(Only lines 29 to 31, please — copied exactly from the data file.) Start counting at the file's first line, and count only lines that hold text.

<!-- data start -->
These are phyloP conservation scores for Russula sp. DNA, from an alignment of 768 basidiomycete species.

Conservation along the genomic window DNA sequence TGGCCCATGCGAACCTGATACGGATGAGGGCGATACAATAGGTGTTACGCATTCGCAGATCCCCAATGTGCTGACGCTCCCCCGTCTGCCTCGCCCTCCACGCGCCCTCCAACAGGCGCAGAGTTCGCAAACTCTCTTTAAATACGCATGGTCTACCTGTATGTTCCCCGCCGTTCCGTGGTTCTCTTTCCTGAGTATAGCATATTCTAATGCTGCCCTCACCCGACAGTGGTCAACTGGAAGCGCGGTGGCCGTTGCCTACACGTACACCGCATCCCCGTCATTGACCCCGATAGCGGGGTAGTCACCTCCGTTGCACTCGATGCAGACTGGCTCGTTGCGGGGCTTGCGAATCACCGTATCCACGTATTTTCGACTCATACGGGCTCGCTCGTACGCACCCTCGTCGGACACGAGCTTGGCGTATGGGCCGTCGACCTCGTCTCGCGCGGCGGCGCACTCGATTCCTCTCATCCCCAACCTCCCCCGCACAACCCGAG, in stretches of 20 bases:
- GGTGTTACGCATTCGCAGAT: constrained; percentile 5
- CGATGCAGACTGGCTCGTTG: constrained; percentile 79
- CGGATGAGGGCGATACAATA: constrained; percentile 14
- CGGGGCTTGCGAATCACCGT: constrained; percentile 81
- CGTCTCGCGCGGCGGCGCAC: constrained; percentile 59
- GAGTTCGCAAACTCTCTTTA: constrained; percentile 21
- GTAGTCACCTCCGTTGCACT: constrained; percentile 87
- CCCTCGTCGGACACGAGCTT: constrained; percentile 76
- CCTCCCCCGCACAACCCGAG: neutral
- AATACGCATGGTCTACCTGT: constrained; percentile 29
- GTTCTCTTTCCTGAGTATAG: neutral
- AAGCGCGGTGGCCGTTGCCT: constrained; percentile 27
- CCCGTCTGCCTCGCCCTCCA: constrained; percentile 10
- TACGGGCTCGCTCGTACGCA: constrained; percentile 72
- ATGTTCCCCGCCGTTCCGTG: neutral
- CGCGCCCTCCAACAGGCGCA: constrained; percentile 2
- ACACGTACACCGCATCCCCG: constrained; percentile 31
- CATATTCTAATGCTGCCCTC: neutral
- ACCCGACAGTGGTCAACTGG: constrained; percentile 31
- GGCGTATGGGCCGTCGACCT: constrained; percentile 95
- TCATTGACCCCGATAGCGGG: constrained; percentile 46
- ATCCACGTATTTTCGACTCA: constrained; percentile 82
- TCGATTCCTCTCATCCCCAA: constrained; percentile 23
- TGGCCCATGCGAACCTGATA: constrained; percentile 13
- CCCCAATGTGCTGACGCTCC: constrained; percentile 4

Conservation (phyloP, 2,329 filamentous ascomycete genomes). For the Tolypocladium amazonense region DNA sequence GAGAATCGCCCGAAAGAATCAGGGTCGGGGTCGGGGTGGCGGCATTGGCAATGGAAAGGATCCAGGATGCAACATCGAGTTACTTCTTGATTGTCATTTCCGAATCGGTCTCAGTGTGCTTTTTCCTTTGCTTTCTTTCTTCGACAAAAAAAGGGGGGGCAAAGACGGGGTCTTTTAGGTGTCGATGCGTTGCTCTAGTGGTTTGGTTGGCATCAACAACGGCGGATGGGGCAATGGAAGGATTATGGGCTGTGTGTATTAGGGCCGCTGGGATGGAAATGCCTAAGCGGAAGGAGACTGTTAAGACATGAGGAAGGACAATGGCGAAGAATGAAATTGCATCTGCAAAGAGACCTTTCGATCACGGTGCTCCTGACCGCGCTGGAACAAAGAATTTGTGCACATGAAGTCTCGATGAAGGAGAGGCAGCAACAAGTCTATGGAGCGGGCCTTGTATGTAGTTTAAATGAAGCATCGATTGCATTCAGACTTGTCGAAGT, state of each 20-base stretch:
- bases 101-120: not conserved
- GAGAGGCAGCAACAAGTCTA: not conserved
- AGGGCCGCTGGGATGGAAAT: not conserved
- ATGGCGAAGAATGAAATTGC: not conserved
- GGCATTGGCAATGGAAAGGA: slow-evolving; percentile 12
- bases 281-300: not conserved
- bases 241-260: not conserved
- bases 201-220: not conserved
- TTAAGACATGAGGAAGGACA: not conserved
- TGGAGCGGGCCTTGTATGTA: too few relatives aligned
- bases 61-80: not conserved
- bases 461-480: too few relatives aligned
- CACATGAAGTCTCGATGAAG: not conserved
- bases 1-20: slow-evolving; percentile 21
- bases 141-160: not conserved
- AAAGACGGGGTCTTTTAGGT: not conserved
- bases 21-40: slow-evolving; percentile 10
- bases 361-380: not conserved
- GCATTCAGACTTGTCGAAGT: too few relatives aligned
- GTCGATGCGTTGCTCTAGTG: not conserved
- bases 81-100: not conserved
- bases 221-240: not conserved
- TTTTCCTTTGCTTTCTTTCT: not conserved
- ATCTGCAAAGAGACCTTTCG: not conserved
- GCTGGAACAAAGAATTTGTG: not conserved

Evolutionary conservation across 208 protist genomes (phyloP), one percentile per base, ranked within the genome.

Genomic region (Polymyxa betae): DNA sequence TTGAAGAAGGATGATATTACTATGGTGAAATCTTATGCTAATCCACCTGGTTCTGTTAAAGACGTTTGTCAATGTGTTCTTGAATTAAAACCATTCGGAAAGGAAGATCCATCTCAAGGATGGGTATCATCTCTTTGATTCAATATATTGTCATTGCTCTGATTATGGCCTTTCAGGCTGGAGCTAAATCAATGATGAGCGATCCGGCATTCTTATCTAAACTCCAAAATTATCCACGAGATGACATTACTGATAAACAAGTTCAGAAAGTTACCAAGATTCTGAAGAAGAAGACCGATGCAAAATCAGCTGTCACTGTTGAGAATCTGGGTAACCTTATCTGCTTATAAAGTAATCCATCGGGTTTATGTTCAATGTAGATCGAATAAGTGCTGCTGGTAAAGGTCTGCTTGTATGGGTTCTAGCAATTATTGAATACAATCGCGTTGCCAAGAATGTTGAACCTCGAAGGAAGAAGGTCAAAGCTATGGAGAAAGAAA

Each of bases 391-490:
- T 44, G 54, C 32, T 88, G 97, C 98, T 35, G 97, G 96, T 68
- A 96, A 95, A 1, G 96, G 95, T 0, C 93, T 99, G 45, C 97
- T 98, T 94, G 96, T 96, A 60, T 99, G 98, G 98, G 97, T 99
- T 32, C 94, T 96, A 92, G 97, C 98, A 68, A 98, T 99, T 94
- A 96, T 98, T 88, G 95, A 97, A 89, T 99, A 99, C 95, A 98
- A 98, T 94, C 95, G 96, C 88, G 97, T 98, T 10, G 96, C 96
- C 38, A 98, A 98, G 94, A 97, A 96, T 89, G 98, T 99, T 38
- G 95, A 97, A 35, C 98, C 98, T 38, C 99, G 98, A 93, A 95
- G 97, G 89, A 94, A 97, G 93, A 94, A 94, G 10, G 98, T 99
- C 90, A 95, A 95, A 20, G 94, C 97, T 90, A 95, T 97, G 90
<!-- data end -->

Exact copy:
- bases 101-120: not conserved
- GAGAGGCAGCAACAAGTCTA: not conserved
- AGGGCCGCTGGGATGGAAAT: not conserved